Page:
"Angular art rock."
Bloc Party is an autonomous unit of un-extraordinary kids reared on pop culture between the years of 1976 and the present day. Like many such kids, between them they eventually concluded that their own attempts to imitate what had informed them could be construed as a worthy variation on the many forms that preceded. They do everything that's required to conform to the currently received ideas of what a band is: ostensibly to play instruments at the same time, but also have a title for the work created.Kele picked up a guitar when his hands enabled him to do so and his brain gave him the inclination. Russell had already done as much beforehand when they met in 1998. In the fine print of music papers and in telephone conversations they enabled meetings with Gordon and Matt who also had ideas of some relevance to bring to the collective effort. In this sense a band was created.Henceforth should follow a list of auteurs and musicians that figured in the formative minds of the four as they went about their work. But to do as much seems churlish in an already self-referential world. Suffice to say there would be no band without the efforts of guitar bands formed in British and American towns in the 70s, 80s and 90s, aswell as visionary writers and artists of various kinds whose work has informed the world and culture itself as it stands. The precise names are as good as any you can come up with, in fact probably much, much better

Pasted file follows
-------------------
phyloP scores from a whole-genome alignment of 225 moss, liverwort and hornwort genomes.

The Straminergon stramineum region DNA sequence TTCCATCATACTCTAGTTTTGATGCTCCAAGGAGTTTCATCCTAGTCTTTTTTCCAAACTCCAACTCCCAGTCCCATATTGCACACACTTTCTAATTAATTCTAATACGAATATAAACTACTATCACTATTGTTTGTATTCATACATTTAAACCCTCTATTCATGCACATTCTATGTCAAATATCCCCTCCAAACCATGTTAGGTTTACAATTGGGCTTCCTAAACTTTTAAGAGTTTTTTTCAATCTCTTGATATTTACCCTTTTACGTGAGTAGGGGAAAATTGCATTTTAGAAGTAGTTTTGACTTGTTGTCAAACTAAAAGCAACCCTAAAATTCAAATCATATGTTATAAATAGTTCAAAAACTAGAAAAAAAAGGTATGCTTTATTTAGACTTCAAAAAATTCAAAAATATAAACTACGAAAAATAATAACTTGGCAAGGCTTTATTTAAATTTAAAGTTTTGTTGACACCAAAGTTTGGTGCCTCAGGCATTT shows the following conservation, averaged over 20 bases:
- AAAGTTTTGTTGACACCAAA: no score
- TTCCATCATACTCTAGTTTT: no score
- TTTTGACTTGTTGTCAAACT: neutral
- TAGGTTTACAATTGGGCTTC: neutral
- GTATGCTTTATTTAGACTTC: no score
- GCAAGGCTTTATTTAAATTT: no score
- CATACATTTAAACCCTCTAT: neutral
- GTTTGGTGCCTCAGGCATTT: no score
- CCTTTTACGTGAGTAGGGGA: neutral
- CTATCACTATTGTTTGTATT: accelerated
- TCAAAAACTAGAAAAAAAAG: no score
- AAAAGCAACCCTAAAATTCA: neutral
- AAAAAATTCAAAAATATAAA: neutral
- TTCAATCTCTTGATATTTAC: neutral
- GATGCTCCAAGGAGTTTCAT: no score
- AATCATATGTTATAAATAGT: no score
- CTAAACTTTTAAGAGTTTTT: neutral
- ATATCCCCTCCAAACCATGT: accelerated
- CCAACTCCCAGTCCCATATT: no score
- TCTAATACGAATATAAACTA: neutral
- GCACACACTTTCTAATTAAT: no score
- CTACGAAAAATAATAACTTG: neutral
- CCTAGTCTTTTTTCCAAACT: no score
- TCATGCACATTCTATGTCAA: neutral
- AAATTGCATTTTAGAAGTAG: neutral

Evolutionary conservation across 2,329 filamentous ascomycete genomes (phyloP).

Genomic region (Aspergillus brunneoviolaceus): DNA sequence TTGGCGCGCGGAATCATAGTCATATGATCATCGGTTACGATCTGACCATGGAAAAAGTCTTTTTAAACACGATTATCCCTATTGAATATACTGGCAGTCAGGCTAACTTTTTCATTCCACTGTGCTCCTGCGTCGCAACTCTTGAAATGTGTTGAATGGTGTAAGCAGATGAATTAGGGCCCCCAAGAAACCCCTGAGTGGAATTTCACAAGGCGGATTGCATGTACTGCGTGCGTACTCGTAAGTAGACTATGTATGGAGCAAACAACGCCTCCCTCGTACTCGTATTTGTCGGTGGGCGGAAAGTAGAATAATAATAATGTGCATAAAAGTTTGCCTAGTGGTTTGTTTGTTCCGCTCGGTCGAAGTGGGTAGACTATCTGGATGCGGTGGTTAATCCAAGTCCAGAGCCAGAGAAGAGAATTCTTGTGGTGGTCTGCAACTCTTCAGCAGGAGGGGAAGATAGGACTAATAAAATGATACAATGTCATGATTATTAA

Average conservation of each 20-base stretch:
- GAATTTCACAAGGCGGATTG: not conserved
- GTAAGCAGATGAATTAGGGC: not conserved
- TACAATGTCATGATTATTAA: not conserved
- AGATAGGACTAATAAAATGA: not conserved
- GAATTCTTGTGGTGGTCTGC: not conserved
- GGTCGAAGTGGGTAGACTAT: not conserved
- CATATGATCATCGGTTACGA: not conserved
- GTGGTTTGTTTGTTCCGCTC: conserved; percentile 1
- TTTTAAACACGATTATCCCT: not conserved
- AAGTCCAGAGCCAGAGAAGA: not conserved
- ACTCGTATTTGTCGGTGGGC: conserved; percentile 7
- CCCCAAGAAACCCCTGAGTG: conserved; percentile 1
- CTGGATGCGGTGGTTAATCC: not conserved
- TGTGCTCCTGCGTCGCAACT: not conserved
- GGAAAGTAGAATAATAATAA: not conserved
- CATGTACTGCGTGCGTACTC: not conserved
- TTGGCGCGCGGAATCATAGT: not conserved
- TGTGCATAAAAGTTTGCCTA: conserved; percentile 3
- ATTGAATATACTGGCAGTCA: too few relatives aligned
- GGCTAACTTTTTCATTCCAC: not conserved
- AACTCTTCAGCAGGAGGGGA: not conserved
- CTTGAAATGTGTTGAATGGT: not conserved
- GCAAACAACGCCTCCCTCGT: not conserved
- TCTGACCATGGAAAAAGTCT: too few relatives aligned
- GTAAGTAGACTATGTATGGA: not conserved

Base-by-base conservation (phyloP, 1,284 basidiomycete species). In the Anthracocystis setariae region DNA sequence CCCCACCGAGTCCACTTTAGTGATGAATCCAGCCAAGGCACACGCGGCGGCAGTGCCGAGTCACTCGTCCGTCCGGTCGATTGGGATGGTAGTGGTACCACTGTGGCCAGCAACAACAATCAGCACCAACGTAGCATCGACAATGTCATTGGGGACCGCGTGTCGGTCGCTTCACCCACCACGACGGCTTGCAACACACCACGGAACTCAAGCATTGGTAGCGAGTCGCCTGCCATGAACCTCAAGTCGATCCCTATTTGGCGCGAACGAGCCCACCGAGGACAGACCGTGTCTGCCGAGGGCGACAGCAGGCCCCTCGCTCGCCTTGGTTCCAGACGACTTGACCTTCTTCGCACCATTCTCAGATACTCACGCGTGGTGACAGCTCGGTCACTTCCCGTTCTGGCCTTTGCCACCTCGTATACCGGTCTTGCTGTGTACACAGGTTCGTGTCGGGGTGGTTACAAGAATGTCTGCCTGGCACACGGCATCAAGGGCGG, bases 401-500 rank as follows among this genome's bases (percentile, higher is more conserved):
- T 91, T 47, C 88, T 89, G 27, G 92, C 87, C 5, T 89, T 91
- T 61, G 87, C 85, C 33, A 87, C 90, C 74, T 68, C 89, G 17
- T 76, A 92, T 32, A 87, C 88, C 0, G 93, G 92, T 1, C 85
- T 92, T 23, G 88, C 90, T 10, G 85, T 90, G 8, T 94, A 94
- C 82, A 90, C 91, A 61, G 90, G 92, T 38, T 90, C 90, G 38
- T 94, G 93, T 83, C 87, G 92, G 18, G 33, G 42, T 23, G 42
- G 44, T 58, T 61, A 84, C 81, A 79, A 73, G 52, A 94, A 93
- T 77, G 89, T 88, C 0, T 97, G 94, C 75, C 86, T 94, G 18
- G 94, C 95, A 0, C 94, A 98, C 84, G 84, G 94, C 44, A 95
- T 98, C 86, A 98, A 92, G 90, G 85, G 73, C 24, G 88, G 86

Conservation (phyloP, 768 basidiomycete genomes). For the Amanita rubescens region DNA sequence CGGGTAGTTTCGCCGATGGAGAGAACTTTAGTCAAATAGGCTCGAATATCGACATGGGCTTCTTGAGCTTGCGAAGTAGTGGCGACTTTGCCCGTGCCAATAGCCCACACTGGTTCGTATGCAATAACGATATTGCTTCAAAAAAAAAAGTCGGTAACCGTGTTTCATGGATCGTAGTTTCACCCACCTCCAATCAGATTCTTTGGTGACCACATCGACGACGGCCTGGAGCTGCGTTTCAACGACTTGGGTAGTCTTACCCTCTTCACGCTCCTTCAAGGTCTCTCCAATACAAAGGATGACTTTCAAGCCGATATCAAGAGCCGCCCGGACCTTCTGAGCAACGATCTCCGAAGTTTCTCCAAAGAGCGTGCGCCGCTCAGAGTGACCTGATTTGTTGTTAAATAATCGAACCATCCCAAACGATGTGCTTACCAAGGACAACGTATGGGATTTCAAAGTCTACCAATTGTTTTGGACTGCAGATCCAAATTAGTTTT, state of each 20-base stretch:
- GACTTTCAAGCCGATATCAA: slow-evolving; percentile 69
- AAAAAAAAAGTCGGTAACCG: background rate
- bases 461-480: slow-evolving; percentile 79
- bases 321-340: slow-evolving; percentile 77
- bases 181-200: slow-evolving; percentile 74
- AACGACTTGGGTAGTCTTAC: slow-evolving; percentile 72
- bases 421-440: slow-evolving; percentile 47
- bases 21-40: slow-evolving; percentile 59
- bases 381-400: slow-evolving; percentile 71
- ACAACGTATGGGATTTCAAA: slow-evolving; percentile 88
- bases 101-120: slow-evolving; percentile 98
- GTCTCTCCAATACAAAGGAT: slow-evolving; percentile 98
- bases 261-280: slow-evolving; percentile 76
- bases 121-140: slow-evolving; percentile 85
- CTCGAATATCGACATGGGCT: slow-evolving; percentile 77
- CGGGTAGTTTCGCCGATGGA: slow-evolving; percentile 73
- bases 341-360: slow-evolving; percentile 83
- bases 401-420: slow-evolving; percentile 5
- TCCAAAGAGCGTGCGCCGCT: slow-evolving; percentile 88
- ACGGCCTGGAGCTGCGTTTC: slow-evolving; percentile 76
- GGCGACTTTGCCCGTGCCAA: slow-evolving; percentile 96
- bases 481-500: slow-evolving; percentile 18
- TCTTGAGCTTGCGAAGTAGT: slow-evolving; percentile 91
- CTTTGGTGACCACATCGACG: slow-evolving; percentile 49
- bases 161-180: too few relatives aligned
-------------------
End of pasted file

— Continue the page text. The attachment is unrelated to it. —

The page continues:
Bloc Party guitarist joins Ash
Bloc Party guitarist Russell Lissack will join Ash on their forthcoming UK tour.
The musician told how he was once in a tribute band to the Irish pop rockers, and can't wait to play with the band at a show in Japan and then across the UK, with talk he may also appear at
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